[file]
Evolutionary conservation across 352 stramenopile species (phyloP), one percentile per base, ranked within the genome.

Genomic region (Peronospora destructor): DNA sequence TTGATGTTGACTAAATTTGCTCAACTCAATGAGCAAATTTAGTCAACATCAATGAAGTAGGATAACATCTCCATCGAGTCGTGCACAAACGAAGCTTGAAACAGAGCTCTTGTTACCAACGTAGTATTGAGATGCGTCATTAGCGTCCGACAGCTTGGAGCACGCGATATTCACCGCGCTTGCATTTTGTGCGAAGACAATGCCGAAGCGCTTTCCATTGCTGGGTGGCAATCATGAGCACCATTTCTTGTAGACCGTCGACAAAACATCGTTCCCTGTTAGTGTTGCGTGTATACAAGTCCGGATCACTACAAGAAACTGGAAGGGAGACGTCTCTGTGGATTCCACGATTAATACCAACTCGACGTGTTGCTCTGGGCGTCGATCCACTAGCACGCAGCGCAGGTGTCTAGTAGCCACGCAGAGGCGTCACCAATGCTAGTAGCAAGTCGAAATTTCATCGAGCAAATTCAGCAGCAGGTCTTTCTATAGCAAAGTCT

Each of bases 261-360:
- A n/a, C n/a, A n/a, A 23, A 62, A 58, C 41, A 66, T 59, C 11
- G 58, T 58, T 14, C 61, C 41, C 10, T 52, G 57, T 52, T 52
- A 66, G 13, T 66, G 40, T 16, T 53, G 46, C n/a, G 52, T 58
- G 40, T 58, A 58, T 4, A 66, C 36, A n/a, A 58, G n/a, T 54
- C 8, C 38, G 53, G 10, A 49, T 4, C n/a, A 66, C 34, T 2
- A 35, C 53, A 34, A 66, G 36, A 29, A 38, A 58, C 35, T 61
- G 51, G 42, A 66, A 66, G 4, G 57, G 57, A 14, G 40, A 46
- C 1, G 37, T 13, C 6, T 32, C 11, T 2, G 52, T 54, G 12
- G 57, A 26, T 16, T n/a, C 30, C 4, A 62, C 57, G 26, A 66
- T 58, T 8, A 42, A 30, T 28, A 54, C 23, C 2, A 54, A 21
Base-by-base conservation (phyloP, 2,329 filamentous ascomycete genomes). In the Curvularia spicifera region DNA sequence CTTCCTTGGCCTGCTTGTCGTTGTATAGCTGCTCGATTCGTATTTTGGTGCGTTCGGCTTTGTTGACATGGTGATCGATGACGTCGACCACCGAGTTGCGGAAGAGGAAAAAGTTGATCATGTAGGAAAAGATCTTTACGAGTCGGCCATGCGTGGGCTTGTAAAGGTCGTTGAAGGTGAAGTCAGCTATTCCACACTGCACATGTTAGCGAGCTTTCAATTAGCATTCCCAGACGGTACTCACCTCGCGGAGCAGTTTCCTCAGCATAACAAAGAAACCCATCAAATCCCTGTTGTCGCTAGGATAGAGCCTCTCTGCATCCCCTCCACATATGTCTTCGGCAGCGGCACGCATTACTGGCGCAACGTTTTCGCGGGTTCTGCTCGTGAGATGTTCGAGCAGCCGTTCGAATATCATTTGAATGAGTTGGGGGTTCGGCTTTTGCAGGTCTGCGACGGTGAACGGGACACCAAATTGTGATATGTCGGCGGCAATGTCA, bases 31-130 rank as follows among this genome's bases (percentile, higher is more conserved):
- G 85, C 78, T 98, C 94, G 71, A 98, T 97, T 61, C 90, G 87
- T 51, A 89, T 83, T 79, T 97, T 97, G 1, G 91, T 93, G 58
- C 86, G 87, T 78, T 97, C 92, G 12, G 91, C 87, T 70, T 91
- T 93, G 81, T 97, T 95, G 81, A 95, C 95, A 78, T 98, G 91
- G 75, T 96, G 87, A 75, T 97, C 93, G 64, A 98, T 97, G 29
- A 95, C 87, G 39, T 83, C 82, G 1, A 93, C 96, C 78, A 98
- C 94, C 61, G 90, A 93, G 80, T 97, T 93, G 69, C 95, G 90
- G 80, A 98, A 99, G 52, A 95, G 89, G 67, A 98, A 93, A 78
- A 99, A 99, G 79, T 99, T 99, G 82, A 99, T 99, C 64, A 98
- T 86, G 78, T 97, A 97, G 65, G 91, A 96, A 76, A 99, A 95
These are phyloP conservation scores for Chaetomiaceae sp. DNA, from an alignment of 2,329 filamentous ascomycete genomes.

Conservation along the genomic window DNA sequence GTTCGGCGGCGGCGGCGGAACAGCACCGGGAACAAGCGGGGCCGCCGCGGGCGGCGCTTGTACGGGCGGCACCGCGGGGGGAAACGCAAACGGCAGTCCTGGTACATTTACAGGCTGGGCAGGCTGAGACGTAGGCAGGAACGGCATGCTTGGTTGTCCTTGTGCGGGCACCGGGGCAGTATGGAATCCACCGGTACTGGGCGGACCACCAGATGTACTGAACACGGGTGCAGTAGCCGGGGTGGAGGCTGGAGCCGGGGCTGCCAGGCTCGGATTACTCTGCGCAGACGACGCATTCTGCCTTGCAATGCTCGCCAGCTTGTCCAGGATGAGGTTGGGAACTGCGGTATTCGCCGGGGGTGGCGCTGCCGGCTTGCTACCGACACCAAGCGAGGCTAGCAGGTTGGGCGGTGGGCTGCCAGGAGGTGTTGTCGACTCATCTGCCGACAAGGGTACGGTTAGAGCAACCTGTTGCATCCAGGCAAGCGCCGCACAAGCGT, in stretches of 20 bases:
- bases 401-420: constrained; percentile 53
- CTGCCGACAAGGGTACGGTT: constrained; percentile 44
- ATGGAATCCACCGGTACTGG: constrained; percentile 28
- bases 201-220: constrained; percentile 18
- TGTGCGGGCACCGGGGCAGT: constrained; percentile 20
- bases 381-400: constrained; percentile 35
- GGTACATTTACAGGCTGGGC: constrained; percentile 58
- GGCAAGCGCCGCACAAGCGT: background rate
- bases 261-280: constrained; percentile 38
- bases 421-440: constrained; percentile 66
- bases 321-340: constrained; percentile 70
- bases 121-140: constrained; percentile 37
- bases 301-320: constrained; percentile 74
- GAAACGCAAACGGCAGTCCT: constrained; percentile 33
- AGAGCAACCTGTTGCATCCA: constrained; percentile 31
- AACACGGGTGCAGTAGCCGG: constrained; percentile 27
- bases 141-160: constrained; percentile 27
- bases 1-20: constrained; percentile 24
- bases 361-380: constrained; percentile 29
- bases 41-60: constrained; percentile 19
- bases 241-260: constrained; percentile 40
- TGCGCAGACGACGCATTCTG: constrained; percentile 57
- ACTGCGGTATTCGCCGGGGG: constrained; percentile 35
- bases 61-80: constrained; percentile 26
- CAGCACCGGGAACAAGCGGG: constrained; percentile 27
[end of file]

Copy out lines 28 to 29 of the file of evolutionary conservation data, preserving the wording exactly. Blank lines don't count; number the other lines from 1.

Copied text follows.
- CTGCCGACAAGGGTACGGTT: constrained; percentile 44
- ATGGAATCCACCGGTACTGG: constrained; percentile 28